There has been, without question a massive increase in campaign spending since Citizens United in 2010. But if you look closer at the data behind campaign finance, we see it actually predates 2010, substantially. In 1996, we spent about $21 million on federal elections, through regulated channels. By 2004, that amount rose to $340M. That’s a 1500% increase within the cycle of two presidential elections. But that actually doesn’t tell the full story. If you count the “soft money” explosion that led to McCain-Feingold, spending in the 96 election rose to almost $300M, several times more than any other year. Though McCain Feingold eliminated that “flavor” of spending, it appears that we couldn’t un-ring that dinner bell. By the following presidential election in 2004, outside spending for federal elections had increased 900 percent. That’s 900 percent in four years, six years before Citizens United.
So when you actually look at the path of historical spending above, and also take into consideration that the “soft money” from the mid 90’s isn’t accounted for in that data, we see something very clearly. And it didn’t happen in 2010. Something very different happened about 20 years ago, and the impact has been an explosion in spending on elections. And as big as the increase has been since Citizens United, it’s actually nowhere near the jump we saw between 1996 and 2004. So what happened in 1996? Quite a bit actually.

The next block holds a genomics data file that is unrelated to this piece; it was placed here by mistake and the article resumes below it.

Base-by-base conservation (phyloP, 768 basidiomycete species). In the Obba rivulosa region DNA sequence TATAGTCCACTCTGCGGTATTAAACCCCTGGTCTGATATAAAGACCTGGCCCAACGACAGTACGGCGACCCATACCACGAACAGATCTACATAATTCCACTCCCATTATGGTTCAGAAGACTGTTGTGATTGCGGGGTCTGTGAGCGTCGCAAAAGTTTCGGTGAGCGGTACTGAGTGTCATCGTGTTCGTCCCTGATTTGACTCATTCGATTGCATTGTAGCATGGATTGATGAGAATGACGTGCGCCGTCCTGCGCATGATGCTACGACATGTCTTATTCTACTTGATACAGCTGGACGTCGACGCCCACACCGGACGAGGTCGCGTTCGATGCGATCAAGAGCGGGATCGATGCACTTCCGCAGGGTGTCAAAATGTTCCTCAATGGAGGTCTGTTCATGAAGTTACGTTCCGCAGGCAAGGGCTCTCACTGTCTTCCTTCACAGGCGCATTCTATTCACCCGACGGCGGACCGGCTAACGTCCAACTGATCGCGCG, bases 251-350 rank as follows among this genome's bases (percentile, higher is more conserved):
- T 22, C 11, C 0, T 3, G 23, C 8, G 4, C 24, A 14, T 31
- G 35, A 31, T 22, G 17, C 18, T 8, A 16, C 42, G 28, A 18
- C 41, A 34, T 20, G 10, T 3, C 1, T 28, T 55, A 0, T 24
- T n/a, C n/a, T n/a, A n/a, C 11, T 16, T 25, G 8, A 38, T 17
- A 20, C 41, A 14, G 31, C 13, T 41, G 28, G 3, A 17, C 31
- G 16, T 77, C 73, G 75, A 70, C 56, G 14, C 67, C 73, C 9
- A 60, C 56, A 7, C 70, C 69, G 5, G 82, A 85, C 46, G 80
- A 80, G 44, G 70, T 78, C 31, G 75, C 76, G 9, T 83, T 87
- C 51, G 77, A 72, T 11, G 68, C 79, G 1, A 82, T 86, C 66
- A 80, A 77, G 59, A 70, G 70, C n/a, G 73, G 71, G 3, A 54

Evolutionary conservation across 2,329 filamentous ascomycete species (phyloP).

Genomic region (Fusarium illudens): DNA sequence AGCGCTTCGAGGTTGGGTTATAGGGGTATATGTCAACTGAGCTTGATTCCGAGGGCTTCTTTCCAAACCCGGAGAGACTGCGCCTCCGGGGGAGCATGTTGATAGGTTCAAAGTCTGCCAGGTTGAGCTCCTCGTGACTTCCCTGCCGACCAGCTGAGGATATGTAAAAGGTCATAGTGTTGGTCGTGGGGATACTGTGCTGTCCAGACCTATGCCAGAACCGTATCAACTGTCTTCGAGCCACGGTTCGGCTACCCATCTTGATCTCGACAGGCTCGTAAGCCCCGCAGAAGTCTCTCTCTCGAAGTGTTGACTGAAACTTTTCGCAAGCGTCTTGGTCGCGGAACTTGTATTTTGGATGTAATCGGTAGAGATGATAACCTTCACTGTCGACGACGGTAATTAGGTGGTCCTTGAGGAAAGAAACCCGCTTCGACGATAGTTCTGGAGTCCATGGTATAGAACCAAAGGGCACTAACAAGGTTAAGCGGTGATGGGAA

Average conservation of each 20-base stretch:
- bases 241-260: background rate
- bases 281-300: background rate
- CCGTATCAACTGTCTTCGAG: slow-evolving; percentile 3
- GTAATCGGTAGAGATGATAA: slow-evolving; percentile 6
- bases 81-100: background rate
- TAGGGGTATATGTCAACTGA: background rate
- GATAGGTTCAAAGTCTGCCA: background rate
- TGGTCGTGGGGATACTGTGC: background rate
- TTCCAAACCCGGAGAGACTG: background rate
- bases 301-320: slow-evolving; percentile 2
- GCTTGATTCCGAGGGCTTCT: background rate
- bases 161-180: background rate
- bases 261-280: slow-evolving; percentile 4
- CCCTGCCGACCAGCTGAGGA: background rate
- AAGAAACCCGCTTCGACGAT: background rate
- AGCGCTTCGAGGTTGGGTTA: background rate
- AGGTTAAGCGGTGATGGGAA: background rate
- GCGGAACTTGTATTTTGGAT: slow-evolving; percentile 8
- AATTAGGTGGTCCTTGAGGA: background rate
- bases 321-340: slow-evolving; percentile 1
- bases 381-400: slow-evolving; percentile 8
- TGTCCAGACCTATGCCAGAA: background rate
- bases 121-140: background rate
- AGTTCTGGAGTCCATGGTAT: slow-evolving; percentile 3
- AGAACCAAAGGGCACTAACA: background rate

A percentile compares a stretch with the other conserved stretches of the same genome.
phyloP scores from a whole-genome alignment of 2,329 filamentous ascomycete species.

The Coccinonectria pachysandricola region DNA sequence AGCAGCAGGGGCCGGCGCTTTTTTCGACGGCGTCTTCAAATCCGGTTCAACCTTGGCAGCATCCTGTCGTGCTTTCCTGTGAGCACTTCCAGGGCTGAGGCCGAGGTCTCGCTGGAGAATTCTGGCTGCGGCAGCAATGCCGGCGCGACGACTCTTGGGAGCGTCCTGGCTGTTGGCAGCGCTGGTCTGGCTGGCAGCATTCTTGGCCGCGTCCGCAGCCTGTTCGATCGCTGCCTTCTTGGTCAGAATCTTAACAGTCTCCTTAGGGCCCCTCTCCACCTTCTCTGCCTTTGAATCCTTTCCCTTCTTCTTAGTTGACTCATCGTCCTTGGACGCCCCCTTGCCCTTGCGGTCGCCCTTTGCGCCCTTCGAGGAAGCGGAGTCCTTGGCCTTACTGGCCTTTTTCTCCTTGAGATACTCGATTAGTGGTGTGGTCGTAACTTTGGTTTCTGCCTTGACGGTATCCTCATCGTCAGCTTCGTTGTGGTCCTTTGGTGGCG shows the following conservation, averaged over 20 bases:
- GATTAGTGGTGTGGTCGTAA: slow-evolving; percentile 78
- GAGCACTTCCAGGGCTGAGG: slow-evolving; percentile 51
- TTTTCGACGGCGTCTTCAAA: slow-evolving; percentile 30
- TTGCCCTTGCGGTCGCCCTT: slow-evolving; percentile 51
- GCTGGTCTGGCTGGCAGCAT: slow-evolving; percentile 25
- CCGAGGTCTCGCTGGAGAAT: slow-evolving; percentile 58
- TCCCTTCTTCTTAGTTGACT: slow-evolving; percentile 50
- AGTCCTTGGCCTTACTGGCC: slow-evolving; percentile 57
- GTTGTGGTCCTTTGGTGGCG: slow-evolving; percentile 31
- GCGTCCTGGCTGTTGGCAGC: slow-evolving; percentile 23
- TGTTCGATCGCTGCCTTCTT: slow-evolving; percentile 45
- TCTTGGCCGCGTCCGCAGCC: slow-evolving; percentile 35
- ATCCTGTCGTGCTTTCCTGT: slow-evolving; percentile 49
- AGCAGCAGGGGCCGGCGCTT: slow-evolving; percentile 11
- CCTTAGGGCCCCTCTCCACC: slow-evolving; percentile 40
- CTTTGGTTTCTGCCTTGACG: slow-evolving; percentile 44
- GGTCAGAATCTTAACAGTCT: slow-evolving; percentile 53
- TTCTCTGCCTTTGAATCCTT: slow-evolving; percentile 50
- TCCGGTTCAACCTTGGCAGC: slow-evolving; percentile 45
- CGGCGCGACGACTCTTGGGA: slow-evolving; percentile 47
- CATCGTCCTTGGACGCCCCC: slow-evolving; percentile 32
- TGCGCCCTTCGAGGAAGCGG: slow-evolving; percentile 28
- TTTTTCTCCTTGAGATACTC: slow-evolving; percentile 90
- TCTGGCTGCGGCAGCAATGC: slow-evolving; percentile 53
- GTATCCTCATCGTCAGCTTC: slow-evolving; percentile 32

The day I enrolled at the United States Naval Academy in the summer of 1995, I was issued a computer. That computer was different than all the computers that the Naval Academy had issued in the previous decades to its thousands of students in one very important way. It connected to the internet. At the same time, the digital cable revolution was crossing America increasing the average channels of cable offering from dozens to hundreds. Fox News and MSNBC launched the next summer. So about the time when our campaign spending began to explode, something else was exploding too; the amount and methods for which we began to consume information.
Here’s some data. In 1996, the average American spent about 500 hours watching cable TV a year. By 2010, that number had more than doubled to about 1100 hours a year. We also watched network TV, where “mature” information lives, about 300 hours less. You can also add in 200 hours a year on the internet that didn’t exist at all prior to 1996. And here’s the kicker, according to a study by the mobile measurements and platform company Flurry, you can add another 800 hours a year on smartphones. Which means that we spend more than twice the time consuming information today then we did 20 years ago. Which means one thing. There’s a lot more money to be made off of the American attention span than there used to be. And there’s a lot more competition to get it.